When I got home yesterday, there was a pile of mail waiting for me. Most of it was books for review, but one slim package contained The Essential George Johnston and a brief letter from Robyn Sarah, its editor. Robyn sent me a free copy because she'd used a comment I'd once made on Johnston's Collected Poems, Endeared by Dark, as a cover endorsement.
(To the best of my knowledge this is the second time I've been quoted on a dust jacket, the other instance being on John Smith's latest book, Maps of Invariance. As some readers of CLM know, I have an intense distaste for the blurb qua literary sub-genre, but one can't prevent someone else quoting you. In the cases of Smith and Johnston, I was pleased to find out I'd been quoted, since I genuinely admire both poets' work and the excerpt was in tune with my overall opinion. But I've also been quoted in publisher publicity bumph, completely out of context, an ellipsis eliding the true substance of my commentary. Specifically, this review got boiled down to "a linguistic tour de force." This is dirty pool and it's the sort of thing that makes reviewers paranoiacally cautious about where and how they dispense praise, lest it come back on them in some kind of mutant form.)
I love the idea of the "Essentials" series that the Porcupine's Quill has inaugurated with this book. I've been arguing for a while that we need more of such slim, tight-focus looks at our best poets. Wilfrid Laurier UP has started a somewhat similar series, but theirs is more academic in orientation and thus far their choices of poets and/or poems have been underwhelmingly predictable or just plain strange (tho I'm glad to see that M. Travis Lane is being included).
Johnston was a consummate craftsman and a few of his poems are as fine as any other lyrics of the last century. Sincerity and irony, humour and seriousness in Johnston's work are perfectly balanced, and there's just the right synchronic tension between spontaneity of syntactical invention and intricacy of formal stanzaic and metrical structures, public speech and private feeling. I haven't re-read the selection in this book yet, but given that Robyn has made it, I reckon it'll be pretty damn good; there are few if any critics or poets better attuned to Johnston and his world than she is. I have read her introduction, which is eloquent and appropriately brief. Anyone interested in a longer treatment of Johnston's work by her would do well to check out her book Little Eurekas, in which is included a substantial essay on Johnston.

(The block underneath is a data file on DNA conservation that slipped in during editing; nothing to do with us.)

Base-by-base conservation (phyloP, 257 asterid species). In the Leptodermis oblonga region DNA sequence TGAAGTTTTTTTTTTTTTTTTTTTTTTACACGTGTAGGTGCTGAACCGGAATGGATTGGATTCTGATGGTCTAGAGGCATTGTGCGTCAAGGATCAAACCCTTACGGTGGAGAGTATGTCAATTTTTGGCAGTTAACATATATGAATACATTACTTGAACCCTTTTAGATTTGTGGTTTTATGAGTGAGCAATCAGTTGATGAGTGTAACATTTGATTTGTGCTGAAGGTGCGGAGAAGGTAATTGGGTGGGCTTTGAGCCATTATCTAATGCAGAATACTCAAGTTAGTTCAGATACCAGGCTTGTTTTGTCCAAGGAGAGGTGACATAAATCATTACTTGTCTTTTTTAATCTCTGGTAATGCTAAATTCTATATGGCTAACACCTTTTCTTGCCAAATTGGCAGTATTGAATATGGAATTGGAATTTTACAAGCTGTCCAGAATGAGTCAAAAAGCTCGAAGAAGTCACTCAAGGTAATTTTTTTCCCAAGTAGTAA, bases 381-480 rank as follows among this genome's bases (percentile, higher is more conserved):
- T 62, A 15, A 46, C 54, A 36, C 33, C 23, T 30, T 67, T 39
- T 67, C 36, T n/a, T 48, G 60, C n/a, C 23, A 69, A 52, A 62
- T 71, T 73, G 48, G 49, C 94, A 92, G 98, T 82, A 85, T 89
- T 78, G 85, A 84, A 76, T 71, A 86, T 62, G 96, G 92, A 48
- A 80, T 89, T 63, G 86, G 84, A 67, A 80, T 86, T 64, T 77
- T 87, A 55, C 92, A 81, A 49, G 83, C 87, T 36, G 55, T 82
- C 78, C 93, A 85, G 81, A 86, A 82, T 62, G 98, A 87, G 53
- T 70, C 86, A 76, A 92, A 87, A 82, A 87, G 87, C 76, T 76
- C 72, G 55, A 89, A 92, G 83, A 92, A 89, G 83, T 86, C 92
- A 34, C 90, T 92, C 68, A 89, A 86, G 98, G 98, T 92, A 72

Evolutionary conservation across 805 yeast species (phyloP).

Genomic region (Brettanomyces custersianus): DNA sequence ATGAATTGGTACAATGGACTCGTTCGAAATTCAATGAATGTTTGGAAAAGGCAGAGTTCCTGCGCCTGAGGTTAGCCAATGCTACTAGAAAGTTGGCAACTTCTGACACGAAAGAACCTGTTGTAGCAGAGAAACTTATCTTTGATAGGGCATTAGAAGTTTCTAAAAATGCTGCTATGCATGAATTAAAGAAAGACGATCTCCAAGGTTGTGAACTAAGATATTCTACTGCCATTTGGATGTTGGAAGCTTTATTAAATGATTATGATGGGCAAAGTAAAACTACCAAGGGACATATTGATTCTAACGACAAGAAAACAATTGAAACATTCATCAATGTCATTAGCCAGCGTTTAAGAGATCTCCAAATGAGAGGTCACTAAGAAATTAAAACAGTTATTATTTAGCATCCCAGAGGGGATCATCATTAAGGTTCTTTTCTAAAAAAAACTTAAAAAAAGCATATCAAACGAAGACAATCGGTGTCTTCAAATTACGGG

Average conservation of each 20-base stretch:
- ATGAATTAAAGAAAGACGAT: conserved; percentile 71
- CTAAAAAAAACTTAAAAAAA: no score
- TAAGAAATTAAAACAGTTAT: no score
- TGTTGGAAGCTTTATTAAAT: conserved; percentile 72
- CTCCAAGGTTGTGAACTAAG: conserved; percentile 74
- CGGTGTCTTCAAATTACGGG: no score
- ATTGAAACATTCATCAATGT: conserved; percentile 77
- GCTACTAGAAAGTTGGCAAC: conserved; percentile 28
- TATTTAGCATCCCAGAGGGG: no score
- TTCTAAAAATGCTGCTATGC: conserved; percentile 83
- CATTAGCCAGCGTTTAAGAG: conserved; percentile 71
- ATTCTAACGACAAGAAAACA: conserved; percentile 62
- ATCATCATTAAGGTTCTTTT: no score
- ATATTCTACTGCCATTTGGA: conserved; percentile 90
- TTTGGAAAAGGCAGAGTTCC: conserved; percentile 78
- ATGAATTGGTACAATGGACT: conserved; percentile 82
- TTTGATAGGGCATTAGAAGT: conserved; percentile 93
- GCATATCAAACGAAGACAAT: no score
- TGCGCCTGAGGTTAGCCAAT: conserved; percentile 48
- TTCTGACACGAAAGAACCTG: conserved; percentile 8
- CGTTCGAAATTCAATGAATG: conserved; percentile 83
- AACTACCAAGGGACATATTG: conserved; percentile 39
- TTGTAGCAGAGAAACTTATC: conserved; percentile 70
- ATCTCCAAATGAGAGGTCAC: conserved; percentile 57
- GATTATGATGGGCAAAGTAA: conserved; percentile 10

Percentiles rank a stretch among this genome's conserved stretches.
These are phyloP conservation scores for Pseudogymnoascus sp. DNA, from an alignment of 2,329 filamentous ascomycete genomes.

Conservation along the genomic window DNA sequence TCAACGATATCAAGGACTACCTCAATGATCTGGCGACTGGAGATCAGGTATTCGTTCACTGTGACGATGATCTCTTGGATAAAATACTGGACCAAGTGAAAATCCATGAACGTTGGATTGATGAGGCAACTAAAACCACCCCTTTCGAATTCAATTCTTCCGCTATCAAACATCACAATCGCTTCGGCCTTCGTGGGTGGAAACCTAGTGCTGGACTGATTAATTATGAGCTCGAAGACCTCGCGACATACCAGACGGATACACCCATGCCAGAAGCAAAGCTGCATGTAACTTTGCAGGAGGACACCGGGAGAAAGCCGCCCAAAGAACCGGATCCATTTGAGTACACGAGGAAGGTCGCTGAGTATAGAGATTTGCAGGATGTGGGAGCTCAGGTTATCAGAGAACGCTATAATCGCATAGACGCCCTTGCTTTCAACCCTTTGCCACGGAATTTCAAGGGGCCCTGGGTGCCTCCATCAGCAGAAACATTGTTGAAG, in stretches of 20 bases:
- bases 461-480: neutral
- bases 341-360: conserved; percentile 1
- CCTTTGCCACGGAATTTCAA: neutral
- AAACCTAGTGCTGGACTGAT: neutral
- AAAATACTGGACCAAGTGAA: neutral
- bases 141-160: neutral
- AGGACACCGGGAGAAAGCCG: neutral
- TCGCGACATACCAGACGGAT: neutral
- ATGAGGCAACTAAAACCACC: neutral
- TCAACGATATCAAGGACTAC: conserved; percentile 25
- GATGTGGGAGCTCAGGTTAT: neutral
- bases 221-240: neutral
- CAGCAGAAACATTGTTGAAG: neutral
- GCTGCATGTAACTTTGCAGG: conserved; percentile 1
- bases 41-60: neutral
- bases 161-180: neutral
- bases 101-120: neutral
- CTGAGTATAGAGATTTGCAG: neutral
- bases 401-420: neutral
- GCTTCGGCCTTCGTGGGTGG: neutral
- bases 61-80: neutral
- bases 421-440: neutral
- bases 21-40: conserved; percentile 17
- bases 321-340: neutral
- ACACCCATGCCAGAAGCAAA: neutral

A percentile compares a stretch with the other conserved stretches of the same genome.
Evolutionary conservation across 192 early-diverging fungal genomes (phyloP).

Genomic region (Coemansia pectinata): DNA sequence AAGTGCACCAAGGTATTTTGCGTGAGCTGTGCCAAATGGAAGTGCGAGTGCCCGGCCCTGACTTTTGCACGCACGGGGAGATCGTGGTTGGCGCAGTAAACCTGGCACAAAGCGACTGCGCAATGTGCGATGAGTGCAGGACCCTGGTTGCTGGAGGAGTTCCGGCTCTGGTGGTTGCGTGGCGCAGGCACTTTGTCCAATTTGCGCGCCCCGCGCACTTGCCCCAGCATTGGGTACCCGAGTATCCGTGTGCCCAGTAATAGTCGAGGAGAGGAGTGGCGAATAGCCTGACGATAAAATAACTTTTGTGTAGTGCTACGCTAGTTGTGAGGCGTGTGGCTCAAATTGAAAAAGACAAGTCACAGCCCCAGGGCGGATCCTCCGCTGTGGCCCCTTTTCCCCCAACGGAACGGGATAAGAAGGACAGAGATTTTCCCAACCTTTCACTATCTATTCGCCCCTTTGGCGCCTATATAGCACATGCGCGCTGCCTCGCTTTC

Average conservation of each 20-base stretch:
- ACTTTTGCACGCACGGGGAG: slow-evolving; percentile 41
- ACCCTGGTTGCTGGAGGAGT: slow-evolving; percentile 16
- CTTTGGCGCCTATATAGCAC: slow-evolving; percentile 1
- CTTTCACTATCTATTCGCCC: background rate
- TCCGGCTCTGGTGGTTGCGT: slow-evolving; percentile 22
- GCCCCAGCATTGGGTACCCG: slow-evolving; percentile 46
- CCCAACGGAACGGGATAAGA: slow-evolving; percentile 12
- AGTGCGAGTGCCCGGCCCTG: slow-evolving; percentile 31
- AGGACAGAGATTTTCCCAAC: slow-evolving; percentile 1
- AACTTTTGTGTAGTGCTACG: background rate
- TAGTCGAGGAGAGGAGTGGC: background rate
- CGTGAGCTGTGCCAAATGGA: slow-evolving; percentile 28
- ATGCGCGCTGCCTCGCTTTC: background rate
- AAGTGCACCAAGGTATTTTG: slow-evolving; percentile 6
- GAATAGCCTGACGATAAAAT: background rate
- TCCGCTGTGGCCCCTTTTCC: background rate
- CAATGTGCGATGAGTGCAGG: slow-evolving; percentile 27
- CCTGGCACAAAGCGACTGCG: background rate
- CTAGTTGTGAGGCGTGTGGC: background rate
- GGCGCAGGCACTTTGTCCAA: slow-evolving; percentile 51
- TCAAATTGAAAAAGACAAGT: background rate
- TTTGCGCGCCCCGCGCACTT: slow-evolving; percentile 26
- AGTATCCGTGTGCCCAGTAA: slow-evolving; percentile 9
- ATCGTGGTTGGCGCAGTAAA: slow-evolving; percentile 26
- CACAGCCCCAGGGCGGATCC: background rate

There's a quote from Johnston in the biographical afterword: "I am not so much a poet as a teacher and a family man who has been lucky enough to write some acceptable poems." The modesty is wholly credible from this particular poet--and typically deceptive, since "acceptable poem" means a lot more coming from someone of GJ's standards than it does from most. My aunt had the good fortune to take a class of Johnston's in Old English at Carleton U. She once told me the story of a student in that class asking GJ why he didn't teach Creative Writing, since he was such a good poet. "Why," he replied, "I do!" Lovely. In his introduction to Endeared by Dark, GJ inveighs against CW; it's hard to imagine there ever being a place in the workshop-driven industry for a poet of his skills, erudition and preoccupations. One can easily imagine his students complaining that they're being made to work--instead of having their formless emotings fiddled with and rubber-stamped as art. George Johnston did not follow trends, and his verse should endure all the better for it. Do yourself a favour and pick up a copy of this book or, should you want a more substantial serving, Endeared by Dark, if you can get a hold of it.
UPDATE: Hear me read George Johnston's Veterans
An essay by WJ Keith on Johnston's later poetry
A memorial essay by Stephen Morrissey
Amanda Jernigan on GJ's "Firefly Evening"